OK, Good advice for the next one but as far as what i have to deal with now where a lot of the cloth is completely covered and some isn't would my best option be to go back over it with another layer after it tacks up and fill in the rest of the weave or just settle with what i have. As of now the gloss and matte finishes sure don't go good together.

    Approximately how much resin should it take to do the interior of a canoe this size IF it was done correctly?
     
  4. Todd Bradshaw

    Todd Bradshaw Sailmaker

    Some folks fill the weave on the inside for a cleaner look, others can't see adding the extra weight but it is something you could do if you want to even out the look of it. Since both the inside and outside will need varnish as a final finish and UV barrier, the amount of gloss (or not) will also be a product of the varnish used.

    I don't know on quantity. I always had plenty on hand and just kept mixing small batches until the job was done. Maybe a gallon or so for a typical tandem canoe's interior???? It's going to depend on the cloth used and application skills of the builder, plus how much you waste. Having an assistant you can trust who does nothing other than mixing you a constant stream of accurately measured small batches of resin as you apply the cloth makes the job go much smoother, leads to fewer mixing errors, and reduces the amount of wasted resin.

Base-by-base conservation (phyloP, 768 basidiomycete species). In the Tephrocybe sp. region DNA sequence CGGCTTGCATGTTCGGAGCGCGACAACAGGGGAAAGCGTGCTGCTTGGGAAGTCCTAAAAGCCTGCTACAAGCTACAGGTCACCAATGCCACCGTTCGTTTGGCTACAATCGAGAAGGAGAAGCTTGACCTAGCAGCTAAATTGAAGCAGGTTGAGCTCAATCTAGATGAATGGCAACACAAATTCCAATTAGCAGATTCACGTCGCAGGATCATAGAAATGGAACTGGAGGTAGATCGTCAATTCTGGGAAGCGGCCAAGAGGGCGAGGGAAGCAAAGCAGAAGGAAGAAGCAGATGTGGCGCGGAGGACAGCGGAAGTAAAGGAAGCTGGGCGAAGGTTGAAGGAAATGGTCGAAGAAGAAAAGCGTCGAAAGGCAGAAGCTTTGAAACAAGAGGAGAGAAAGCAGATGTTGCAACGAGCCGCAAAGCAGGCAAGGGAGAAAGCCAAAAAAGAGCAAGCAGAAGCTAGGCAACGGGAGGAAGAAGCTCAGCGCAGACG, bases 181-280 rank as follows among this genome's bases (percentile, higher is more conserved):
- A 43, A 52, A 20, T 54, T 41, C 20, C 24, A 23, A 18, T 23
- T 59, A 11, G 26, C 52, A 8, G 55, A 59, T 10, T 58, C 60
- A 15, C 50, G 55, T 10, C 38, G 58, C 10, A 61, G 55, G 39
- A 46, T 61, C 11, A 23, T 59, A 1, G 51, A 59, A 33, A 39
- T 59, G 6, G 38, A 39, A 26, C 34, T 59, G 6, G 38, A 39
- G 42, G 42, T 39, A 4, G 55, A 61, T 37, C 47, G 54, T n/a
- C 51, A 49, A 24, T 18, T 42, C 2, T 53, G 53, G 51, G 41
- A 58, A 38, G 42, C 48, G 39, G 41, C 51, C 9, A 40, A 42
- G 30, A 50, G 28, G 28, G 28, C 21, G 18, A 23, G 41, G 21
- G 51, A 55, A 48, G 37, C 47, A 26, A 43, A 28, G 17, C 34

5. Jim Dodd

    Jim Dodd LOVES Wooden Canoes

    I have always struggled with squeeges !

    Lately, I've become real fond of those white dense "cigar" foam rollers ! They come in 4 and 6". Either work fine ! I didn't have any issues with the resin turning Milky, and was able to spread the resin evenly. Adding my fill coats was a breeze !

    I start in the middle, work towards one end, doing both sides at once. The long handle on the roller frame makes it possible. Then return to the middle and work towards the other end.

    I wet the ends out, but don't spend much time on them, until I'm happy with the mid section. Then I come back and finish the stems.

    As for how much resin I use ? I just did a solo, 15' 10". On 6 oz cloth, I used 45 oz for the first wet out coat. I applied a previous seal coat using 24 oz. Felt that I used too much resin !

    As for your situation, without seeing it, I'd apply another fill coat.
    I prefer a smooth finish on the inside. If you ever need to come back and do anything to the inside, like glass work, the removal of the varnish won't be a problem. Besides a smooth finish is easier to clean.

    Glassing can get real nerve racking ! It's great to have and experience helper when glassing !

    Hope it works out for you ! Funny how doing that first canoe is like learning to ride a bike ! You do soo much better the next time !!!

    I'm always reminded of a friends canoe that cracked down the middle in the BWCA, he was so proud of how light weight his canoe was ! Good thing we had Duct tape !

    Jim
     
  6. Jim Dodd

    Jim Dodd LOVES Wooden Canoes

    I meant to ask what kind of resin and cloth you used?
    Some resin and cloth combinations are not compatible.
    Did you get cloth and resin from the same supplier ?

    Jim
     
  7. Jim Dodd

    Jim Dodd LOVES Wooden Canoes